Sunday, September 29, 2013

Recipe: Pork Rib Stew in Tomato Sauce

One of the dishes we frequently have at home is a really simple and fairly healthy one to make. This one is particularly accessible as it doesn't call for any fresh herbs, just dried bottle herbs and it's also a dish that keeps and freezes well. I've been going on this kick to actually document and spell out the recipes that we make often, just to keep them recorded and re-creatable. This is a step-by-step of the process, which begins with a marinade. (Actually, it begins with buying the pork ribs from a butcher or wet market but we'll skip that part. Try to make sure the ribs are meaty). 


1 cup red wine
1 Tbsp ground thyme
3 bay leaves
1 tsp ground cumin
1 tsp dried rosemary
1 tsp ground basil
1 tsp ground parsley
15 pieces pork ribs
1 1/2 tsp cornflour
2 carrots
5 potatoes
2 sticks of celery
1 turnip 
2 medium white onions

You can use more than 15 pork ribs, for a fuller and also more protein-heavy dish. You can also play around with the ingredients. I chop them into fairly large pieces as you can see and they cook down into softness but if you want, you can also make small dainty pieces of vegetable and meat. I find it a good way to trick children into eating primarily vegetables, that have been imbued with the flavour of the meat stew. 

Marinade all the ingredients in the herbs and liquid and mix them around well. Leave it overnight in the fridge or at least for a few hours. When you are ready to start, pour out some extra cornflour (I use about 4 Tbsp) and dredge the pork ribs in the flour, then heat some oil in a large pan and sear the ribs, meat-side down. You can deglaze the pan with some extra red wine if you've been careless and burnt the meat on the bottom of the pan.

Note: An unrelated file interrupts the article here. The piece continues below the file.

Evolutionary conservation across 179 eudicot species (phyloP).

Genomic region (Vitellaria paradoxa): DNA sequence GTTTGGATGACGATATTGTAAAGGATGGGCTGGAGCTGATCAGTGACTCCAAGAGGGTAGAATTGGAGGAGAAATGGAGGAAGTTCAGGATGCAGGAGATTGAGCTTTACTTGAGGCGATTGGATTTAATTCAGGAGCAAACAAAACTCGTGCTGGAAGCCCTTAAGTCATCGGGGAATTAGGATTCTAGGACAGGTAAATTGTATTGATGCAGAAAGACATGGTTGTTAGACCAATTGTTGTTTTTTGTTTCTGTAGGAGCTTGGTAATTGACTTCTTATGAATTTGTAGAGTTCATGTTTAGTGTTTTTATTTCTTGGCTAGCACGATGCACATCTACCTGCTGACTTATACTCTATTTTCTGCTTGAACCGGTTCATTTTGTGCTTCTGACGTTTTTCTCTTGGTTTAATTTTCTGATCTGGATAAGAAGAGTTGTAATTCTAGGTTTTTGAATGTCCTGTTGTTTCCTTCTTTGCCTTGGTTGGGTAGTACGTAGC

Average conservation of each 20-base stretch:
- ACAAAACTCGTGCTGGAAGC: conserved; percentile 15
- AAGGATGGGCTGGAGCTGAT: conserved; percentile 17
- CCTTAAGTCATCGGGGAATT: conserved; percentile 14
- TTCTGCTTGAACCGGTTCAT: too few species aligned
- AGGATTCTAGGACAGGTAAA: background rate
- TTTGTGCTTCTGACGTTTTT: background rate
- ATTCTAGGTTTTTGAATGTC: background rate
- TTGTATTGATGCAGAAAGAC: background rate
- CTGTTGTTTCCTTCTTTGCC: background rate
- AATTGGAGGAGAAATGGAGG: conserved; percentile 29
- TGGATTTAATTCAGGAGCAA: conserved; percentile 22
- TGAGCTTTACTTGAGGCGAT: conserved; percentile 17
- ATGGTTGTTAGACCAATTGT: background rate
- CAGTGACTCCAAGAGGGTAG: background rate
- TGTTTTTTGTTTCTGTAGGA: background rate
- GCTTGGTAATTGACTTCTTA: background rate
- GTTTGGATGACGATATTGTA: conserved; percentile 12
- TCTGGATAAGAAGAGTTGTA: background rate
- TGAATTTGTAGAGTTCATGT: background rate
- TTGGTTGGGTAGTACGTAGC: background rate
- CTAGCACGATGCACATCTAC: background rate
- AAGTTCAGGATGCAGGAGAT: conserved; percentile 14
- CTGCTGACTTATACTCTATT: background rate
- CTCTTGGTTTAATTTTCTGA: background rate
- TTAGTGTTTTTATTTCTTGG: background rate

Mix the vegetables in and stir it through with the marinade sauce. Make sure to scrap down the bottom and sides of the pan. Fill the pot with water, just until all the meat is submerged and add to this, 1/2 a cup of Prego traditional tomato sauce (or any other kind of tomato sauce or home-made tomato sauce, if you have any), 4 Tbsp of tomato ketcup or 2 Tbsp of tomato paste and 2 Tbsp of light soya sauce. For my quantity, the water required was about 7 cups but this clearly will be variable depending on your quantity or the size of your pot. 

Close the lid and stew for 1.5 hours until the meat is soft and the liquid sauce has cooked down into a thick gravy. I think what gives this such a deep taste is the slow cooking process of all those vegetables and meat, in the tomato, rather like a oddly asian-fied version of a cassoulet. The meat and sauce is not overly alcoholic, as a lot of it would have cooked into the meat or boiled off in the process. Serve over steamed rice, or polenta and white crusty bread.   

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